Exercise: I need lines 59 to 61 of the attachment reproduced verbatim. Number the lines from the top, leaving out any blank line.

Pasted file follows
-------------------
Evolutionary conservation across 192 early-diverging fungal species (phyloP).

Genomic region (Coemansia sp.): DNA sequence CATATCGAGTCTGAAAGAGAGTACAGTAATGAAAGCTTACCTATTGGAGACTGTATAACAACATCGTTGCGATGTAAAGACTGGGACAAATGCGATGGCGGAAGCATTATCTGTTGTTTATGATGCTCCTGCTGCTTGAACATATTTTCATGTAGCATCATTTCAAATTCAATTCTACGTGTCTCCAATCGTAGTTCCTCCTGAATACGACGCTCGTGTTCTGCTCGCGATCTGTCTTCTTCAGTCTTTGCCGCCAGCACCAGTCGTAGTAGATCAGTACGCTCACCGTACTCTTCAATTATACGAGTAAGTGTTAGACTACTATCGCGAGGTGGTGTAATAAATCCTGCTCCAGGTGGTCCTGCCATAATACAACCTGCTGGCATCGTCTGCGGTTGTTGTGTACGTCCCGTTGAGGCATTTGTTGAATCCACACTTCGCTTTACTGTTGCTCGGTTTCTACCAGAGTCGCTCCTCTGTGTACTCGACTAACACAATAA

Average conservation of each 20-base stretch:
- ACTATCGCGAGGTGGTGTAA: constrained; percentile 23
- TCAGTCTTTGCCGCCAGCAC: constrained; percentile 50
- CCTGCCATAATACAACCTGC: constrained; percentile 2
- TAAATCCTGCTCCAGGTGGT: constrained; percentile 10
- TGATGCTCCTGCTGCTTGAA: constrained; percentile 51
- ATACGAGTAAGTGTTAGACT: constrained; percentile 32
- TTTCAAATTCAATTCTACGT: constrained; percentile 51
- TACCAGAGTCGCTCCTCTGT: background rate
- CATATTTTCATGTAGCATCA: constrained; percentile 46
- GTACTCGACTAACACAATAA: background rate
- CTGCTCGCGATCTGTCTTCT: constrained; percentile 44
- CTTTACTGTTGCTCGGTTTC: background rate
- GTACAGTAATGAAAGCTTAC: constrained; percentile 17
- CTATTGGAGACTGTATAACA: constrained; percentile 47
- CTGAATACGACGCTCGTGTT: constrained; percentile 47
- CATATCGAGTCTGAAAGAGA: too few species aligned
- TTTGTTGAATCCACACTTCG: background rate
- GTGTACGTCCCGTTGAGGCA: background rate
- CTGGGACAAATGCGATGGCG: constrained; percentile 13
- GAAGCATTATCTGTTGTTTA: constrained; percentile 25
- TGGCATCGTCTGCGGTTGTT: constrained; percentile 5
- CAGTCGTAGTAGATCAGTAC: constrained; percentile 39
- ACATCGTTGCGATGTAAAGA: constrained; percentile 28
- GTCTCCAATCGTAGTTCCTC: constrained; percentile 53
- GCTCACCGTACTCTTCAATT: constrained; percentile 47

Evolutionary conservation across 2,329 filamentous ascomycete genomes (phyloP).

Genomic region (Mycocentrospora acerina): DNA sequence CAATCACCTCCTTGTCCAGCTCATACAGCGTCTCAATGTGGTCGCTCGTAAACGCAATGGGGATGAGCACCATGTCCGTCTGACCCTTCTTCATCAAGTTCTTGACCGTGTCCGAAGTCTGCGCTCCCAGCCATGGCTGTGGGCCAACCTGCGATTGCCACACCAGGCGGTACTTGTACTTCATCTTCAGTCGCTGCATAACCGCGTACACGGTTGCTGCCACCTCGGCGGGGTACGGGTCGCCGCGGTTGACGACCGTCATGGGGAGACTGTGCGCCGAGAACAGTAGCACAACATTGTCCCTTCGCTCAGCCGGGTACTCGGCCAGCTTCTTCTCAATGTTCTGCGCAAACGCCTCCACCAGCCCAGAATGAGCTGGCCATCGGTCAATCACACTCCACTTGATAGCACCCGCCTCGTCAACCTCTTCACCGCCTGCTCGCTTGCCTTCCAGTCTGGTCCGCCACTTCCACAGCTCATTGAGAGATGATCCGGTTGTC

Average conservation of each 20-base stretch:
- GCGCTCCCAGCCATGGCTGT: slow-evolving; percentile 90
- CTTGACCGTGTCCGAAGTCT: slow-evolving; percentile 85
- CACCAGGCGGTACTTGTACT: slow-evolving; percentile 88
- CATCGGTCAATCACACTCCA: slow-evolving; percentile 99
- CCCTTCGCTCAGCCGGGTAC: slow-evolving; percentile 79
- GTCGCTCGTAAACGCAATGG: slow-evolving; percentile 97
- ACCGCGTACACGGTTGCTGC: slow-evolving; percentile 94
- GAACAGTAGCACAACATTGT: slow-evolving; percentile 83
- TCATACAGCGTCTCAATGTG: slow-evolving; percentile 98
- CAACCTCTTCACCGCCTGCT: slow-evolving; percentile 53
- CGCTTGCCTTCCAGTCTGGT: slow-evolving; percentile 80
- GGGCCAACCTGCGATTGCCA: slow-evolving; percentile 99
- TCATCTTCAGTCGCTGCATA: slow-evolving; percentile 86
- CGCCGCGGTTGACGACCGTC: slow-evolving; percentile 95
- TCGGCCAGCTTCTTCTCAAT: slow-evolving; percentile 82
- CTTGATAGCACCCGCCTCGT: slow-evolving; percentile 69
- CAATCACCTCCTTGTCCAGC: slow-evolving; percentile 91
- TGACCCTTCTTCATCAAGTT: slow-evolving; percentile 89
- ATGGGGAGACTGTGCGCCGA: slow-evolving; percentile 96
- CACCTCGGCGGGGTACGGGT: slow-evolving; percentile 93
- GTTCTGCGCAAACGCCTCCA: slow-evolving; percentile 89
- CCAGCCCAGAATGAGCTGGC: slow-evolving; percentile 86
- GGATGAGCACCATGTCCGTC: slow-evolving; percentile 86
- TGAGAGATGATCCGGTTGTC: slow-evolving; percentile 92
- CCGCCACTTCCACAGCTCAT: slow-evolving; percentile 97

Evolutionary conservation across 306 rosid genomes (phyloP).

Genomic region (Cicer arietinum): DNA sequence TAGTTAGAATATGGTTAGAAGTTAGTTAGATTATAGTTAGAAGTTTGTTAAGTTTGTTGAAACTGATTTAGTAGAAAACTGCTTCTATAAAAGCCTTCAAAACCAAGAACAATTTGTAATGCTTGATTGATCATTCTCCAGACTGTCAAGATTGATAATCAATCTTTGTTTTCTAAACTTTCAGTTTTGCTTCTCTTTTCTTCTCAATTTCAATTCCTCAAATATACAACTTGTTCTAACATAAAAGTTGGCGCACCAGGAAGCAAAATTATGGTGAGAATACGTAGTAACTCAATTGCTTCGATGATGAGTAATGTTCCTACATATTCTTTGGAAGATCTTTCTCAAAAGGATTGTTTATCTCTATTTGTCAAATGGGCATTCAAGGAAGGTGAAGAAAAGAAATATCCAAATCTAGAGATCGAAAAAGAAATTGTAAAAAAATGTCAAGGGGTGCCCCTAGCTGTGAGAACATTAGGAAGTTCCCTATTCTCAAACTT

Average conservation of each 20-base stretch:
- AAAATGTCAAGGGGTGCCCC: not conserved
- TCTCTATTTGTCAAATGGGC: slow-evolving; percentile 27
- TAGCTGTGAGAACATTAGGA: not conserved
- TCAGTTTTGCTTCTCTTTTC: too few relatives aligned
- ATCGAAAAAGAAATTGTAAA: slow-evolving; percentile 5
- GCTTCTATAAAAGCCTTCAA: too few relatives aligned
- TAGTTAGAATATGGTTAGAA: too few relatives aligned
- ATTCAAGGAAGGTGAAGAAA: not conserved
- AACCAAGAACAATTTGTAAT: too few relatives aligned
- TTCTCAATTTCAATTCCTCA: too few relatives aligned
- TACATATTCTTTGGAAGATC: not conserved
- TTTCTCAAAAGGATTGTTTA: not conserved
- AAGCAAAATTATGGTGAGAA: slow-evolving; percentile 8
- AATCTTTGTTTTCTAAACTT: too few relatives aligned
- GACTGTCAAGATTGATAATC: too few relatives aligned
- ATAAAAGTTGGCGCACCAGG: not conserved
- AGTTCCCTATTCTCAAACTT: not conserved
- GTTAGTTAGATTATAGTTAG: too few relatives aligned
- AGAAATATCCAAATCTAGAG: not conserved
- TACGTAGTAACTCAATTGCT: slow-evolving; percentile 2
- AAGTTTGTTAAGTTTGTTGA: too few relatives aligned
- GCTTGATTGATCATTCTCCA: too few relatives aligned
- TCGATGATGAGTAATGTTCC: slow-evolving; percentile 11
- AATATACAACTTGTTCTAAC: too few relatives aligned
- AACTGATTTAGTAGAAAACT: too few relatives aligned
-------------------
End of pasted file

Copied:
Average conservation of each 20-base stretch:
- AAAATGTCAAGGGGTGCCCC: not conserved
- TCTCTATTTGTCAAATGGGC: slow-evolving; percentile 27